click to enlarge The honor choir rehearses at Bodine Elementary in Oklahoma City, Friday, Nov. 6, 2015. - GARETT FISBECK
  • Garett Fisbeck
  • The honor choir rehearses at Bodine Elementary in Oklahoma City, Friday, Nov. 6, 2015.

Quaglia partnership

Bodine is a prekindergarten through sixth grade school in the Oklahoma City Public Schools district. Just five years ago, it was a very different school with a student suspension rate of 40.5 percent. Only Thelma R. Parks Elementary School held a higher student suspension rate at 42.1 percent. New safety measures, combined with administrators’ determination, began to transform the elementary school plagued by violence and bad behavior.

With the implementation of methods by The Quaglia Institute for Student Aspirations, a nonprofit organization that offers schools a framework for lifting student goals, Bodine’s transformation gained traction.

“We were turning Bodine around, but Quaglia helped us get it there,” said Coshow, who reported that the school has only had two discipline referrals this school year.

Each year, Quaglia Institute collaborates with 10 school districts to establish Aspiration School demonstration sites. Last school year, OKCPS became one of those school districts and kicked off the program in Bodine, Britton Elementary, Jefferson Middle and Webster Middle schools. This year, Prairie Queen Elementary and U.S. Grant High School are implementing the program.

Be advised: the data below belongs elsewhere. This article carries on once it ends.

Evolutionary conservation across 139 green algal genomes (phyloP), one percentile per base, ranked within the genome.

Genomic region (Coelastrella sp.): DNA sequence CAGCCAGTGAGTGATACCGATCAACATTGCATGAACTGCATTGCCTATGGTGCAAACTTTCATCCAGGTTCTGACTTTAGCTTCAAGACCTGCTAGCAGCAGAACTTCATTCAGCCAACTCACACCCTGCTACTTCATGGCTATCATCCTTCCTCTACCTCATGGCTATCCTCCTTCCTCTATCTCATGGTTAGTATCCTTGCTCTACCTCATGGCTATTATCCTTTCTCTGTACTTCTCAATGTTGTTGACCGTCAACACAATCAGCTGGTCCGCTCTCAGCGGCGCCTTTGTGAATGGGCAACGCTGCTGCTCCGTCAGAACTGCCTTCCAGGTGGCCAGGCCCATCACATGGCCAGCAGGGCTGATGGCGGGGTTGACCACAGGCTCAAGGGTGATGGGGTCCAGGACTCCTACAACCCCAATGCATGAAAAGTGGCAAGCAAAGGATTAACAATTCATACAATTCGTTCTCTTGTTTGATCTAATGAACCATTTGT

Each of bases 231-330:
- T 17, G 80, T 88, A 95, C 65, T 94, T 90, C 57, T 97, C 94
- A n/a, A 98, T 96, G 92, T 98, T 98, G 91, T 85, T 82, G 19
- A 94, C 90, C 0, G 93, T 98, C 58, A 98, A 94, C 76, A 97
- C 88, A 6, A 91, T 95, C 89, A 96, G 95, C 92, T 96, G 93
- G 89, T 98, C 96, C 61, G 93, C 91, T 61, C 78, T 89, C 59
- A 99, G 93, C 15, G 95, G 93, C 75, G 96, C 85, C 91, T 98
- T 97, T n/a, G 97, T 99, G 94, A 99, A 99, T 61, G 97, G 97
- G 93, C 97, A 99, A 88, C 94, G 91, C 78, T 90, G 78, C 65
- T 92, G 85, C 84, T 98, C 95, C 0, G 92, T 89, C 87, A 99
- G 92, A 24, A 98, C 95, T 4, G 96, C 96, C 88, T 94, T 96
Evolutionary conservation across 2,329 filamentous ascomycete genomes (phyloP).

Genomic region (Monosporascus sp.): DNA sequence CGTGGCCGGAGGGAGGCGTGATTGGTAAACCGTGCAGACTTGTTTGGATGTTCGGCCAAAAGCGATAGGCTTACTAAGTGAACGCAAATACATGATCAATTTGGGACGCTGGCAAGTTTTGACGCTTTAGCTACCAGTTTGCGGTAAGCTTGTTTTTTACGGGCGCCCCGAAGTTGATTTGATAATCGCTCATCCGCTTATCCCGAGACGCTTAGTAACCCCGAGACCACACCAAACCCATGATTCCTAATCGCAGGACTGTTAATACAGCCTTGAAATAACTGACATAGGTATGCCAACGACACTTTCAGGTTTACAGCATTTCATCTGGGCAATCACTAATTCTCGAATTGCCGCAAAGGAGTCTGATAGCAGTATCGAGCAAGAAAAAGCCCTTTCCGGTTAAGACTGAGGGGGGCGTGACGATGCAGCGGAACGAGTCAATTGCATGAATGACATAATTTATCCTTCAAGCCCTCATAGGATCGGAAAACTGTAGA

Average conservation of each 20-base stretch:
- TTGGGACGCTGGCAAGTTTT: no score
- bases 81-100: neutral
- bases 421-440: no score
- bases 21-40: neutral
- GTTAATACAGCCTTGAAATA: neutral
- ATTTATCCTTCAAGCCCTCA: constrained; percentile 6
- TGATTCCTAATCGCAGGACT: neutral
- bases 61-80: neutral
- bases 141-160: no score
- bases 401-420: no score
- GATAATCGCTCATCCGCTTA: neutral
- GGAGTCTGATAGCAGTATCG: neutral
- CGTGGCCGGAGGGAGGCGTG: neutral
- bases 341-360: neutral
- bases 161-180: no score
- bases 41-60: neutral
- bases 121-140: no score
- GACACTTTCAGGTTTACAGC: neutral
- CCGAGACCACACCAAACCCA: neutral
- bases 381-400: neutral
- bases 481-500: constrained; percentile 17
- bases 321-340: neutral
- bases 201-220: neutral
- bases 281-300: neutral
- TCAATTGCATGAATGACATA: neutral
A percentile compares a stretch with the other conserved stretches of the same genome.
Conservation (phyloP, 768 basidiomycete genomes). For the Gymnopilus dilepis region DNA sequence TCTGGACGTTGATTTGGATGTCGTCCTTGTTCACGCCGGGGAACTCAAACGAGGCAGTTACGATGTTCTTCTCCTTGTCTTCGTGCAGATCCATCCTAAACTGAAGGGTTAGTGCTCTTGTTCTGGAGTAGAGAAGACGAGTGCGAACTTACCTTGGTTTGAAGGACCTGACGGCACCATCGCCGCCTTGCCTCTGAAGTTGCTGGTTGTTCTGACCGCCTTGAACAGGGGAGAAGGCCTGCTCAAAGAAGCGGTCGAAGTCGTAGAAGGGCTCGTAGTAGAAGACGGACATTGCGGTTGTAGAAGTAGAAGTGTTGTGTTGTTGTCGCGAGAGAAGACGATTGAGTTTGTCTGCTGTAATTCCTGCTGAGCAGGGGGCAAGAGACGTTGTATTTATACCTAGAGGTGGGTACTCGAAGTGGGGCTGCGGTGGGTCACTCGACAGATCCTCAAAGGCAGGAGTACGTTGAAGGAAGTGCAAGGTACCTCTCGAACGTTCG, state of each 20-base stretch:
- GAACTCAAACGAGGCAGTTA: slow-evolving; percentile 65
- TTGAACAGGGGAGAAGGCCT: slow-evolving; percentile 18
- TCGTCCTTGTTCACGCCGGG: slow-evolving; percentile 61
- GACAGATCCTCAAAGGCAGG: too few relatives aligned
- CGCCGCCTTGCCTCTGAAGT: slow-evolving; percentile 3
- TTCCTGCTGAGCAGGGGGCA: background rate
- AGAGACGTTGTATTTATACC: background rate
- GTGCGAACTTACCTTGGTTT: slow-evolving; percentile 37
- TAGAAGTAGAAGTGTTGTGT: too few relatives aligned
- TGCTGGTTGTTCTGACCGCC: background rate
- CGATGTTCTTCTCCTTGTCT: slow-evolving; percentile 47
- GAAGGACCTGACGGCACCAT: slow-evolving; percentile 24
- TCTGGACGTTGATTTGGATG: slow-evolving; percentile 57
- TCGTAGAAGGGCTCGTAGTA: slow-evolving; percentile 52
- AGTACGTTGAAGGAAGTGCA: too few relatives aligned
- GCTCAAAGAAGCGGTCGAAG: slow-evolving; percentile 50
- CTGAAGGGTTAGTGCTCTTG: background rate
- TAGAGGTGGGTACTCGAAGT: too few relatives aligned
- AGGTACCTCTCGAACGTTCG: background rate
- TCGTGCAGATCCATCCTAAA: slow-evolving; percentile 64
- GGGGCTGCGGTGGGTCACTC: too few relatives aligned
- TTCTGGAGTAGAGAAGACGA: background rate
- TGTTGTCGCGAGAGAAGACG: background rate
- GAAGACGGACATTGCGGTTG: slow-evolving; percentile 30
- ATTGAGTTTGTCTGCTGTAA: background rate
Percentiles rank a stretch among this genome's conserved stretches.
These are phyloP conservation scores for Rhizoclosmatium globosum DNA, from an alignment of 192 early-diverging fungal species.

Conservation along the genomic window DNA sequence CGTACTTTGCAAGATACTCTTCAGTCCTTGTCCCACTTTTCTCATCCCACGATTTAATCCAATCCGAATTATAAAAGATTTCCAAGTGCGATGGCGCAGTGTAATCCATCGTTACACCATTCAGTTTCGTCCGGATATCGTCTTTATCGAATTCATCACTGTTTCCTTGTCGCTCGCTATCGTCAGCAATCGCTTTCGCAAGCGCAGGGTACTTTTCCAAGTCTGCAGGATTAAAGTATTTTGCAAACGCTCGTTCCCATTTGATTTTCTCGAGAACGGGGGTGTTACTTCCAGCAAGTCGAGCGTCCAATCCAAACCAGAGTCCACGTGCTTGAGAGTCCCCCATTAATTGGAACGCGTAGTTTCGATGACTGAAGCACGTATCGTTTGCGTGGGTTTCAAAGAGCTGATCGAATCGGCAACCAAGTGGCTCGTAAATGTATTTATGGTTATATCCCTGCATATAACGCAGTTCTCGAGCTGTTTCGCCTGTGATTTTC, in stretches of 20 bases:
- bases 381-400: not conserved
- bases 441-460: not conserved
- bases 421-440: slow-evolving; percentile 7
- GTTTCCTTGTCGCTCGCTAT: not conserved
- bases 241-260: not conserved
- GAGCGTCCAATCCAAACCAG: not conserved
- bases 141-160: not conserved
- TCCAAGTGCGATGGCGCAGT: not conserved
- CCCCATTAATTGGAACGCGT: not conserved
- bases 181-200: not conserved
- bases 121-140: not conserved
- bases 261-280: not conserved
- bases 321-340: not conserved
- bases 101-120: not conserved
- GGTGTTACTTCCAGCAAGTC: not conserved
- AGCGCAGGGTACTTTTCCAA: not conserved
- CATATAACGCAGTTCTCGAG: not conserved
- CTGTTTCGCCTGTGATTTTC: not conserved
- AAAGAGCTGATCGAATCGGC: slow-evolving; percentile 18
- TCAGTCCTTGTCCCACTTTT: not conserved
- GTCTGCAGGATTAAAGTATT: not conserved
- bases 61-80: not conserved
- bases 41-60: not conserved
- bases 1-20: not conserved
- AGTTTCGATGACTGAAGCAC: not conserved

First, teachers surveyed students on their impressions of the schools and the roles of teachers. At Bodine, the results shocked school staff; however, the negative feedback was embraced as a stepping point highlighting the need to further change the learning climate. Teachers joined the effort, replicating a teamlike mentality and reading the book Student Voice: The Instrument of Change by Quaglia Institute founder Russell Quaglia and Michael Corso.

“It was a very inspiring framework,” Coshow said. “We’ve used other programs in the past, but this program allows our kids to be who they are. Because a student makes a mistake does not make them a bad child. That student just has a hill to climb and something to overcome to become successful. We don’t harp on those failures. We harp on the successes.”